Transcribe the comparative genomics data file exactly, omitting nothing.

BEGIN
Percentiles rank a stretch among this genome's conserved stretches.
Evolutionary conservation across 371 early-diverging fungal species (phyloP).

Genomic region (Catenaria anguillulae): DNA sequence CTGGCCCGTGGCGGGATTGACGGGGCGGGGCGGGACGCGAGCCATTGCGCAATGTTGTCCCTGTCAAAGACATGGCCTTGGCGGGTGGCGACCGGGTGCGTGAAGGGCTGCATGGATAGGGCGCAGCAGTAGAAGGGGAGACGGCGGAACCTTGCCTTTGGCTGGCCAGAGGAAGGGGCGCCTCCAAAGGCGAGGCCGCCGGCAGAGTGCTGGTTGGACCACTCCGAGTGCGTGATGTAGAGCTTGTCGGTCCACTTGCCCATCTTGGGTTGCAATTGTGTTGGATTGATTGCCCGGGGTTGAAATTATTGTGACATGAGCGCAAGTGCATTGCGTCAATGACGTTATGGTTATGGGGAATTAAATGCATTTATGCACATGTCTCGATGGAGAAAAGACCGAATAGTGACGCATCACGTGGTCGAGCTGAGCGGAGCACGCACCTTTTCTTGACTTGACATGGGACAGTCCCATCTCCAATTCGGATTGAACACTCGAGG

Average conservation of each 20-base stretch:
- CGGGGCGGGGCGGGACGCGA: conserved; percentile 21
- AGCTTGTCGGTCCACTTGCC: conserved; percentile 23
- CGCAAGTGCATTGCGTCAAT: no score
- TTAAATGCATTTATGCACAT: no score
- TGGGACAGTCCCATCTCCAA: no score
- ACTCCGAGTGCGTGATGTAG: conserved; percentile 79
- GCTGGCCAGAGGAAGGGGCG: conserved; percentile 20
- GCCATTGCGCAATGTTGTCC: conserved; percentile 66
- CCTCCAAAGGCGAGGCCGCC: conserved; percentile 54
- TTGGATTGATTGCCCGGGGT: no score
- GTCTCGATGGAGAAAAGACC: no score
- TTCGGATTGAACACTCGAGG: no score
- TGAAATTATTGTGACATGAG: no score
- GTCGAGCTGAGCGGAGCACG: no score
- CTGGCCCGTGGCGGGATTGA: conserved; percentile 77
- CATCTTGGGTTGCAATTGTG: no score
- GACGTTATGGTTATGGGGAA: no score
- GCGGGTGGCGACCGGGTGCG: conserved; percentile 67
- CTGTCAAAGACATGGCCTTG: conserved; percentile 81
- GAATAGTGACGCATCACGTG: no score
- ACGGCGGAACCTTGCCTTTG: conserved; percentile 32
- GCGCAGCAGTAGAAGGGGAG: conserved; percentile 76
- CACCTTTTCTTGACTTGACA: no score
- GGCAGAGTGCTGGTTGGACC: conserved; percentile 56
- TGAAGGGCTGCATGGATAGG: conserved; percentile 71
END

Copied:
Percentiles rank a stretch among this genome's conserved stretches.
Evolutionary conservation across 371 early-diverging fungal species (phyloP).

Genomic region (Catenaria anguillulae): DNA sequence CTGGCCCGTGGCGGGATTGACGGGGCGGGGCGGGACGCGAGCCATTGCGCAATGTTGTCCCTGTCAAAGACATGGCCTTGGCGGGTGGCGACCGGGTGCGTGAAGGGCTGCATGGATAGGGCGCAGCAGTAGAAGGGGAGACGGCGGAACCTTGCCTTTGGCTGGCCAGAGGAAGGGGCGCCTCCAAAGGCGAGGCCGCCGGCAGAGTGCTGGTTGGACCACTCCGAGTGCGTGATGTAGAGCTTGTCGGTCCACTTGCCCATCTTGGGTTGCAATTGTGTTGGATTGATTGCCCGGGGTTGAAATTATTGTGACATGAGCGCAAGTGCATTGCGTCAATGACGTTATGGTTATGGGGAATTAAATGCATTTATGCACATGTCTCGATGGAGAAAAGACCGAATAGTGACGCATCACGTGGTCGAGCTGAGCGGAGCACGCACCTTTTCTTGACTTGACATGGGACAGTCCCATCTCCAATTCGGATTGAACACTCGAGG

Average conservation of each 20-base stretch:
- CGGGGCGGGGCGGGACGCGA: conserved; percentile 21
- AGCTTGTCGGTCCACTTGCC: conserved; percentile 23
- CGCAAGTGCATTGCGTCAAT: no score
- TTAAATGCATTTATGCACAT: no score
- TGGGACAGTCCCATCTCCAA: no score
- ACTCCGAGTGCGTGATGTAG: conserved; percentile 79
- GCTGGCCAGAGGAAGGGGCG: conserved; percentile 20
- GCCATTGCGCAATGTTGTCC: conserved; percentile 66
- CCTCCAAAGGCGAGGCCGCC: conserved; percentile 54
- TTGGATTGATTGCCCGGGGT: no score
- GTCTCGATGGAGAAAAGACC: no score
- TTCGGATTGAACACTCGAGG: no score
- TGAAATTATTGTGACATGAG: no score
- GTCGAGCTGAGCGGAGCACG: no score
- CTGGCCCGTGGCGGGATTGA: conserved; percentile 77
- CATCTTGGGTTGCAATTGTG: no score
- GACGTTATGGTTATGGGGAA: no score
- GCGGGTGGCGACCGGGTGCG: conserved; percentile 67
- CTGTCAAAGACATGGCCTTG: conserved; percentile 81
- GAATAGTGACGCATCACGTG: no score
- ACGGCGGAACCTTGCCTTTG: conserved; percentile 32
- GCGCAGCAGTAGAAGGGGAG: conserved; percentile 76
- CACCTTTTCTTGACTTGACA: no score
- GGCAGAGTGCTGGTTGGACC: conserved; percentile 56
- TGAAGGGCTGCATGGATAGG: conserved; percentile 71